Changelings are creatures spoken of in many folklore, fantasy and fairy tales from across European mythology- they are regarded as creatures that are placed into mortal homes by fairys or demons, who proceed to kidnap the original child of the home.
Myths & legends
Changelings are often said to exhibit odd behavior or have traits that are not normally found in human young (such as having extra toes): some tales also spoke of Changelings that had voracious appetites, unnatural knowledge and imp-like traits that made them more mischievious and/or disturbing to their mortal "parents".
One belief is that fairy swapped their own children (the Changelings) with a human child, as it was more respectable to be raised by humans. In others, they wanted beautiful human children for their own. Beauty in human children and young women, particularly blond hair, was said to attract the fairies who kidnap human children.
In Scottish folklore, the children might be replacements for fairy children in the tithe to Hell according to the ballad of Tam Lin.
Other folklores say that human milk is necessary for fairy children to survive. In these cases either the newborn human child would be switched with a fairy baby to be suckled by the human mother, or the human mother would be taken back to the fairy world to breastfeed the fairy babies. It is also thought that human midwives were necessary to bring fairy babies into the world.
Some stories tell of Changelings who either are unaware or forget that they are not human and proceed to live a human life. Changelings which do not forget however, in some stories return to their fairy family. More often than not, the human child that was taken often stay with fairies forever.
To ward off Changelings people would often put small trinkets in beside their infants and later it was considered wise to baptize one's young as it was believed creatures such as trolls would only take unbaptized children.
In Nordic traditional belief, it was generally believed that it was trolls or beings from the underground that changed children.
Since most beings from Scandinavian folklore are said to be afraid of iron, Scandinavian parents often placed an iron item such as a pair of scissors or a knife on top of an un-baptized infant's cradle. It was believed that if a human child was taken in spite of such measures, the parents could force the return of the child by treating the changeling cruelly, using methods such as whipping or even inserting it in a heated oven. In at least one case in Sweden during WWII, a woman was taken to court for having killed her child in an oven.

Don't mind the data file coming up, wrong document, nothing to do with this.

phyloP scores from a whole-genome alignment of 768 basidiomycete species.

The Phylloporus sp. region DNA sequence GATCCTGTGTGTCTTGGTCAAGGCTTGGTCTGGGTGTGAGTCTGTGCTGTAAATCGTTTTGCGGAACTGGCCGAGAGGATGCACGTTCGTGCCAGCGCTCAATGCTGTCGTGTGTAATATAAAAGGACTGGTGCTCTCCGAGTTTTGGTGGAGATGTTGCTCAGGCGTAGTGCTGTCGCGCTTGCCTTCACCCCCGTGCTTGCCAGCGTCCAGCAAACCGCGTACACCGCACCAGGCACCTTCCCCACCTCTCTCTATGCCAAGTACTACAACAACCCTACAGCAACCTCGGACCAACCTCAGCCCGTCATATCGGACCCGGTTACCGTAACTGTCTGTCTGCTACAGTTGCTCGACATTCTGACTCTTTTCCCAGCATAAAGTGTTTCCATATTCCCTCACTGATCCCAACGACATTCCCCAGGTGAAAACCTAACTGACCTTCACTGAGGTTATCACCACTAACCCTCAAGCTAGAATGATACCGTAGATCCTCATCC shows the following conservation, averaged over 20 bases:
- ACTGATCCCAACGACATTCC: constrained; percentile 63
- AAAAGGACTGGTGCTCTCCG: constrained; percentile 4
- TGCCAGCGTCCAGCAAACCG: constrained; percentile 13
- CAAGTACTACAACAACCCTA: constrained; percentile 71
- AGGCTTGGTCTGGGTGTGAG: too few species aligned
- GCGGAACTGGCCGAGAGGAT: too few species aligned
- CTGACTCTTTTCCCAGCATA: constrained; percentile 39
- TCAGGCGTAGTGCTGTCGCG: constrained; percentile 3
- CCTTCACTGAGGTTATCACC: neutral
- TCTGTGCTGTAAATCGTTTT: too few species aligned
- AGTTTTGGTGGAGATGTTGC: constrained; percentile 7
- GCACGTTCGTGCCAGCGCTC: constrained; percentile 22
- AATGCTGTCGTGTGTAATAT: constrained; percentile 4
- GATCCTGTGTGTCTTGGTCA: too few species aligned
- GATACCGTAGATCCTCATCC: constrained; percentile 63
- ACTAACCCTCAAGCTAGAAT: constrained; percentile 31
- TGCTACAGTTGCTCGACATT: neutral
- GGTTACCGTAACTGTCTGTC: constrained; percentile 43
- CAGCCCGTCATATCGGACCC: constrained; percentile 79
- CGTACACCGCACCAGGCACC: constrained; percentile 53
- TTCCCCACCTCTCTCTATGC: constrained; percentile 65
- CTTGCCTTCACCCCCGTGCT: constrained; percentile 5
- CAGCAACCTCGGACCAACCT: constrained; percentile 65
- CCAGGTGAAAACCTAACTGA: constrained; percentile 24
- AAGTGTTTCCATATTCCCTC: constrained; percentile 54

In one Swedish tale, the human mother is advised to brutalize the changeling (bortbyting) so that the trolls will return her son, but she refuses, unable to mistreat an innocent child despite knowing its nature. When her husband demands she abandon the changeling, she refuses, and he leaves her – whereupon he meets their son in the forest, wandering free. The son explains that since his mother had never been cruel to the changeling, so the troll mother had never been cruel to him, and when she sacrificed what was dearest to her, her husband, they had realized they had no power over her and released him.
the tales of Changelings were also a contributor to very real neglect, cruelty and even murder amongst certain individuals - as many children (often disabled and/or of ill health) suspected of being "changelings" were subjected to harsh treatment by superstitious communities wishing to rid themselves of what they believed to be a malevolent or unwanted intruder.
Some folklorists also believed that Changelings were leftover stories of inhabitants of various regions in Europe who had been driven into hiding by invaders. They held that changelings had actually occurred; the hiding people would exchange their own sickly children for the healthy children of the invaders.
Films & animations
- Changelings (My Little Pony: Friendship is Magic)
- Changelings (Trollhunters)
- Klintberg, Bengt af; Svenska Folksägner (1939) ISBN|91-7297-581-4
- https://snl.no/bytting, bytting, Store norske leksikon